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Dark And Light: An Interview With I Break Horses
John Freeman , January 13th, 2014 07:28

Maria Lindén talks to John Freeman about I Break Horses’ second album Chiaroscuro, which you can stream in full below, and "digging deeper into the darkness"

It’s a Sunday morning in September 2011 and I’m the proud owner of a mild-to-moderate hangover. I’m in Stockholm and spent the previous evening interviewing Maria Lindén and Fredrik Balck of I Break Horses.

The interview was a joy. As opposed to the more usual handful of snatched minutes before a gig, or the über-awkwardness of a phone interview, we had spent an entire evening chatting at a cosy restaurant in the city’s bohemian Södermalm district, drinking mojitos into the wee small hours. Amidst the general bonhomie, we had discussed at length the pair’s debut album, Hearts - a fine record that had artfully melded icy electronica to fuzzy shoegaze.

Fast-forward a couple of years and - over a stuttering Skype video link - Maria and I are reminiscing. “I really loved our discussion,” she tells me. “We should do all interviews in restaurants with cocktails.” Indeed we should.

Tonight, however, we have no such luxuries, but Maria has a new album to talk about and Chiaroscuro is a glorious step-change for I Break Horses. The opaque guitar throb of Hearts has been replaced by layers of gorgeous synths and the juddering blips of laser-guided beats. Some tracks – such as the lead single ‘Denial’ - almost sound like huge dance anthems - listen in full below:

As we talk (and as she tries to fend off incoming Skype calls from her mother), it’s apparent that much has changed for Lindén since our meal in Stockholm. She has quit her day job to focus on music and has managed to overcome the crushing stage fright that threatened to derail the early progress of I Break Horses. In many ways, Chiaroscuro is almost a solo album (with Balck providing initial ideas for lyrics) and is a further insight into Lindén’s soul as the singer wrestled with the most tempestuous year of her life.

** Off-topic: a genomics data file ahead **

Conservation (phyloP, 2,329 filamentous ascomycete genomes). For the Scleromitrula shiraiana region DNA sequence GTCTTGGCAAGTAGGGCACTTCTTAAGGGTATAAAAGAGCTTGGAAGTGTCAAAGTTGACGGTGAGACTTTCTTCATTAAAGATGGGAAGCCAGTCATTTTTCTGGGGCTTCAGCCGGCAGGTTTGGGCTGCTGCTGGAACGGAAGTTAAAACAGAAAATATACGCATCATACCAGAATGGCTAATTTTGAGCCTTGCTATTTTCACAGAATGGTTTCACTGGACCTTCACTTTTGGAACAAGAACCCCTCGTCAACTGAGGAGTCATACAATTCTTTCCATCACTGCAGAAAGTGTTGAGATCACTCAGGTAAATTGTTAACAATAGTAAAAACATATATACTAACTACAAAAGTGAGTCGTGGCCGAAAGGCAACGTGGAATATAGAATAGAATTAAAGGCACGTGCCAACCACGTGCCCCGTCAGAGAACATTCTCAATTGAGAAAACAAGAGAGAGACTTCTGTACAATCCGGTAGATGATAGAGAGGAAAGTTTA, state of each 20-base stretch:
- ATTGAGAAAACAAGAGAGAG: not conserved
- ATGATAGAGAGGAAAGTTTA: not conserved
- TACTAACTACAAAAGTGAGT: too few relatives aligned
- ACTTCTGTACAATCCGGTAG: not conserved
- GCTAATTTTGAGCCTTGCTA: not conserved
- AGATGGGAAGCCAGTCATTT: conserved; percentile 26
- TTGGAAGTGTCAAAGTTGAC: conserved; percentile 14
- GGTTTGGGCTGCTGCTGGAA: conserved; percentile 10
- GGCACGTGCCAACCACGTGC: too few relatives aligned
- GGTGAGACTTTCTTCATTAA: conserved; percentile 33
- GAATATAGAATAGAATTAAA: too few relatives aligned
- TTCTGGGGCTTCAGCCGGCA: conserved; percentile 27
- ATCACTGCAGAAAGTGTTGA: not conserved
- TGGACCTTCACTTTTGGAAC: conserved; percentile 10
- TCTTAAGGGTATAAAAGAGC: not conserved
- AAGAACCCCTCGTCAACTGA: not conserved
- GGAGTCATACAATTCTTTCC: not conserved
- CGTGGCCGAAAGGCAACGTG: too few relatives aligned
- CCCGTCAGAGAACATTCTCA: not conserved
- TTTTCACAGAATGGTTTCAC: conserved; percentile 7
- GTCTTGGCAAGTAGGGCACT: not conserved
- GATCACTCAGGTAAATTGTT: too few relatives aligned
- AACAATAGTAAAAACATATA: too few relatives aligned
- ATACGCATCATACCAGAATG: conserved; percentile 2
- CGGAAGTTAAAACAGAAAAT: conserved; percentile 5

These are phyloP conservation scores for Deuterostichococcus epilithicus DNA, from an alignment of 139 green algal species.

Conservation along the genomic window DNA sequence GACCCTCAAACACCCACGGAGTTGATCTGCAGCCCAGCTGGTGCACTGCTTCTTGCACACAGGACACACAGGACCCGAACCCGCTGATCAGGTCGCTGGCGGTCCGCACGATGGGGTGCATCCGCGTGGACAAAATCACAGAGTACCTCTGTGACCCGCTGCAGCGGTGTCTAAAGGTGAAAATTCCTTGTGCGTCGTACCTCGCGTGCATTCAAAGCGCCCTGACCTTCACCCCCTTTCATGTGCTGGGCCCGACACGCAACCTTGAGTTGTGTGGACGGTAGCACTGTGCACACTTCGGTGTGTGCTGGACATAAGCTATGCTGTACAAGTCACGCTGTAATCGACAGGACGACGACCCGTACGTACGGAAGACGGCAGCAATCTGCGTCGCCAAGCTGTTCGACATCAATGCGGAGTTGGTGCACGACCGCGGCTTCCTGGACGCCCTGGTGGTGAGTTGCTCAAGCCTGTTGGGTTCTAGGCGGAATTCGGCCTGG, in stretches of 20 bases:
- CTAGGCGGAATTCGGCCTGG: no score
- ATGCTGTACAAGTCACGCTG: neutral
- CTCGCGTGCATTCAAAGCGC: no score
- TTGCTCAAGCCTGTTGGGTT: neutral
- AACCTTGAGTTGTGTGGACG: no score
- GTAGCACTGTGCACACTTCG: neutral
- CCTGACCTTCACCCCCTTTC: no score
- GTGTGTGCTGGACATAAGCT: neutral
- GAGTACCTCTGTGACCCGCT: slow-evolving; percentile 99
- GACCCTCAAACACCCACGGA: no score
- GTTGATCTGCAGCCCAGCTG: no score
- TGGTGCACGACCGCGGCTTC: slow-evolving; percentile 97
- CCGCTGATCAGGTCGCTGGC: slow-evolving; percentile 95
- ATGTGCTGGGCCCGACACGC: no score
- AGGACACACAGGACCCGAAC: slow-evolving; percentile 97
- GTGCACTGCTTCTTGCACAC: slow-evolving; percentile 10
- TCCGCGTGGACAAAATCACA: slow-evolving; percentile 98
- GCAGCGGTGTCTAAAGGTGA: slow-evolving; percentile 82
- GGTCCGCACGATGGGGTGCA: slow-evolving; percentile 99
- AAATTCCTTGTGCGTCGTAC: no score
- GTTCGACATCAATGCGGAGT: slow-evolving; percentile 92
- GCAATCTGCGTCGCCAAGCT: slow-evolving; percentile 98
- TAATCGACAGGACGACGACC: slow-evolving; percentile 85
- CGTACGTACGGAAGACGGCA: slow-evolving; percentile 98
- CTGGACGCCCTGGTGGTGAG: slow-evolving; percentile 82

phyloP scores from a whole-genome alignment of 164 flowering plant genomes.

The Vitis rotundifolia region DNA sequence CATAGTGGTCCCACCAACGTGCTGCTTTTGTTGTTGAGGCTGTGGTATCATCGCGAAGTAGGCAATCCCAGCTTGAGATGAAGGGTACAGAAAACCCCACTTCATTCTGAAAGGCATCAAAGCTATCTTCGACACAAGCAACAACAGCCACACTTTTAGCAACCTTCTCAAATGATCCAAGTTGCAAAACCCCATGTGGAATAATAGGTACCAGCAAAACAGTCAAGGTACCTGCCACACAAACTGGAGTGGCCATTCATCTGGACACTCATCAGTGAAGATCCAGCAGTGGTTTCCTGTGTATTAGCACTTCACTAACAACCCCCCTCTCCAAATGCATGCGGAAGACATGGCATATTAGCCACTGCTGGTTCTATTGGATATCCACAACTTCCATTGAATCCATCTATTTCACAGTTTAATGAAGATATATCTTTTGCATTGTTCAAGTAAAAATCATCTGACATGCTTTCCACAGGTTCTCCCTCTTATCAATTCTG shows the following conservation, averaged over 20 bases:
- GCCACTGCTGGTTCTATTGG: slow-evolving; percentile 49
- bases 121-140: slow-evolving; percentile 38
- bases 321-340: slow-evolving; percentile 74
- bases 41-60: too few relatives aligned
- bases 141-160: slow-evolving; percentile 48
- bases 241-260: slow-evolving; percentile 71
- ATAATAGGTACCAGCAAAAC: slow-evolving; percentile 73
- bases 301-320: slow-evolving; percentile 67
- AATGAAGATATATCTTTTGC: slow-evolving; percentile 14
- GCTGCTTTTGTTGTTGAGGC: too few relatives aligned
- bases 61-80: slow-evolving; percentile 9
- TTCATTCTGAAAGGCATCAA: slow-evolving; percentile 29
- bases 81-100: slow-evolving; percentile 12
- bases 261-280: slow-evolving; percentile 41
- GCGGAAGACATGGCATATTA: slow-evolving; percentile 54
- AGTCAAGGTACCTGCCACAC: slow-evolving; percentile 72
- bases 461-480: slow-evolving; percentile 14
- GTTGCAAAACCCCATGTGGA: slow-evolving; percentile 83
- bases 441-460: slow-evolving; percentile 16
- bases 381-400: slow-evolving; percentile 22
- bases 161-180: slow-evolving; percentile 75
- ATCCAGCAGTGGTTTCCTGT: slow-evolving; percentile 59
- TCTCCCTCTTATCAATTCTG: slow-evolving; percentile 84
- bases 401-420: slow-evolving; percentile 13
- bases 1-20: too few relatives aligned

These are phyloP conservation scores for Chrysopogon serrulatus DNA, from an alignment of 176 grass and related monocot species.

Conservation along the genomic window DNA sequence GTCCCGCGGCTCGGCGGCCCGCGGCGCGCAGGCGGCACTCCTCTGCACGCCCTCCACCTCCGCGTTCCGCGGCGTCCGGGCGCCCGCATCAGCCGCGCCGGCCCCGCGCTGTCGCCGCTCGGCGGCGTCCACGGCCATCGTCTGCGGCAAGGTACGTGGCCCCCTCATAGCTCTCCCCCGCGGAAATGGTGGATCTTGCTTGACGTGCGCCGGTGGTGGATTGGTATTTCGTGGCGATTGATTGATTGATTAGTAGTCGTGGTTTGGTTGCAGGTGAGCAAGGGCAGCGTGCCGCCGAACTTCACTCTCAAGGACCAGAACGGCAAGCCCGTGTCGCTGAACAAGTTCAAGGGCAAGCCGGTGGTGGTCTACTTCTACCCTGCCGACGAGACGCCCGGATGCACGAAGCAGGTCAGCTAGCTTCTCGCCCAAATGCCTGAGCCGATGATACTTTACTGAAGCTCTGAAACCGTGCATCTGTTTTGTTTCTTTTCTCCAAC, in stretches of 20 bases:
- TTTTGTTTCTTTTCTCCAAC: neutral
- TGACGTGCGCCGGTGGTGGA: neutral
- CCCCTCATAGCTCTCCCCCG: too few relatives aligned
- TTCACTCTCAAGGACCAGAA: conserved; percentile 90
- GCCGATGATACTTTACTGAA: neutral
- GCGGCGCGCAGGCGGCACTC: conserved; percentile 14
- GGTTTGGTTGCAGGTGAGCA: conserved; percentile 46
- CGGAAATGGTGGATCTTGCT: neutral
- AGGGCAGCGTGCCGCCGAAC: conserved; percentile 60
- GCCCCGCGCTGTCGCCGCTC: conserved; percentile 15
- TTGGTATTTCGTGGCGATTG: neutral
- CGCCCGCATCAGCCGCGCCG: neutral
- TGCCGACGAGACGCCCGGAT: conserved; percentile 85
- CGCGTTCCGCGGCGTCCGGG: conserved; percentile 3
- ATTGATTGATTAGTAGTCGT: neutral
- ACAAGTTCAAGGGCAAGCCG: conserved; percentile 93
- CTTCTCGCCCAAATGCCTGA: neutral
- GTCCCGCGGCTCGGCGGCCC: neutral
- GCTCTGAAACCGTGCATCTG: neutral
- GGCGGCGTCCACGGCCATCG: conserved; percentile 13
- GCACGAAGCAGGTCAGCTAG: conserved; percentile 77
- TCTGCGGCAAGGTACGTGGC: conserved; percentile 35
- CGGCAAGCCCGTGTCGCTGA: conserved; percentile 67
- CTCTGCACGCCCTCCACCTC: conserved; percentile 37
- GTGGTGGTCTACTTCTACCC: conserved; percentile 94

I’m always struck by just how shy and sensitive Lindén appears, and – paradoxically - by just how much of her deepest emotions she is prepared to invest in her art and release to the outside world. It’s perhaps what makes I Break Horses such a compelling listen.

When we last spoke, you were about to play your first live show. Since then, you’ve toured America and played shows with the likes of Sigur Rós. How has it been for you over the last two years?

Maria Lindén: Well, it’s been a huge step for me to play live shows. I was terrified about going onstage - I know we spoke a lot about that when we met in Stockholm. I now actually enjoy it and I never thought that day would come. That’s a big thing that has happened. It’s not that I am jumping around on stage – I’m not exactly Madonna – but I do like it. It’s a nice feeling.